A picture is starting to emerge of MotoGP's immediate future, in a post-coronavirus lockdown world.

A proposal has been made to start the 2020 season with two consecutive races at the Jerez circuit, on July 19 and 24.

The Spanish Government still needs to give the green light, but Dorna hopes that a safety protocol - including 'closed doors' (no fans), essential team and paddock staff only plus frequent Covid-19 testing and social distancing - will convince the authorities.

If Spain agrees it will open up four potential MotoGP venues this season, while the same template will also be used to try and secure permission for races in other European countries such as Austria and the Czech Republic. To help make up the numbers, two races are now planned at most circuits.

"Our initial program is to start in Europe and race from the end of July until November and see... if [any] non-European races will be possible," said Dorna CEO Carmelo Ezpeleta.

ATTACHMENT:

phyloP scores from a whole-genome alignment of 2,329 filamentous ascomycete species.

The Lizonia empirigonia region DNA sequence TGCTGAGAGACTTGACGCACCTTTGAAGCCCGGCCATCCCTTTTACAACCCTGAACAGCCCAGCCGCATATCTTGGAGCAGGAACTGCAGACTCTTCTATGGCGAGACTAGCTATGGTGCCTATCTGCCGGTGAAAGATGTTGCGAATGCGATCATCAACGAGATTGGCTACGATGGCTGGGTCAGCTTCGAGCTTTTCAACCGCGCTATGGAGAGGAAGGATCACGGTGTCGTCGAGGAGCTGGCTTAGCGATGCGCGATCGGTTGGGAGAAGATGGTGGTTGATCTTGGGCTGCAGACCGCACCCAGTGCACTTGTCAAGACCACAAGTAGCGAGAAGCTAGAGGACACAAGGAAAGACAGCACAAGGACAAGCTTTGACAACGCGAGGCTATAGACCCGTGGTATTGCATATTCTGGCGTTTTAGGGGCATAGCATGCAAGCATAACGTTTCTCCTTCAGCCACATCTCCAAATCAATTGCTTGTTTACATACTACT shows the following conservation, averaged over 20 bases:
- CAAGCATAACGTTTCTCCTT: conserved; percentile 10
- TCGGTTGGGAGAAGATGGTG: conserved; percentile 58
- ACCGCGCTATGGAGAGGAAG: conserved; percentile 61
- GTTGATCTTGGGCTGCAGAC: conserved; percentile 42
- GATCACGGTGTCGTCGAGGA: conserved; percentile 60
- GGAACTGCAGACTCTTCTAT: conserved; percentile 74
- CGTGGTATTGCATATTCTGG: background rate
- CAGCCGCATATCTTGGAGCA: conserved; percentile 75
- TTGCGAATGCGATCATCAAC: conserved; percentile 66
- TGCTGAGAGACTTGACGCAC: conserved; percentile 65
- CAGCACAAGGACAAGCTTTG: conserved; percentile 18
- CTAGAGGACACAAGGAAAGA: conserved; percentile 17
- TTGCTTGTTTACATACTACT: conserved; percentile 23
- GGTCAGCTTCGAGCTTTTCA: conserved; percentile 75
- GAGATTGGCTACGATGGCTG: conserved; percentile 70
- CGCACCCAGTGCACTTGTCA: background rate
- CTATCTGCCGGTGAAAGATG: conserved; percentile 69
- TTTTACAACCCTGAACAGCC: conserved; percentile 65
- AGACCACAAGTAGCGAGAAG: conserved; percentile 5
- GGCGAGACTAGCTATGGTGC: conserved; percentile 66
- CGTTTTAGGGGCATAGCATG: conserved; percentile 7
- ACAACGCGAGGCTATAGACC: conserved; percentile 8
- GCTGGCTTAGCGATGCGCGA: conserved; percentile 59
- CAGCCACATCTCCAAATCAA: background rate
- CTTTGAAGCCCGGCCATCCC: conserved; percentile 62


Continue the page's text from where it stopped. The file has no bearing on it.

Overseas races present bigger difficulties due to the likelihood of enhanced entry requirements for EU arrivals (including possible quarantine) and added travel costs in a season of plummeting income.

Nonetheless, one or two non-European circuits would help provide credibility to a badly disrupted world championship season. Assuming Qatar remains cancelled, the overseas events most frequently rumoured for this year are Malaysia and/or Thailand.

Both are highly popular in terms of fan attendance, Buriram being the biggest round of 2019 with 226,655 weekend fans and Sepang frequently pulling in a sell-out crowd of over 100,000 race day fans.

But if either event is held in 2020, it seems doubtful fans would be allowed to attend.

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Although both countries have only a fraction of the coronavirus cases and deaths recorded in Europe, some of their most significant outbreaks have been linked to mass gatherings; a religious festival in Malaysia and boxing match in Thailand.

As such, authorities will be extremely cautious when it comes to resuming big public events.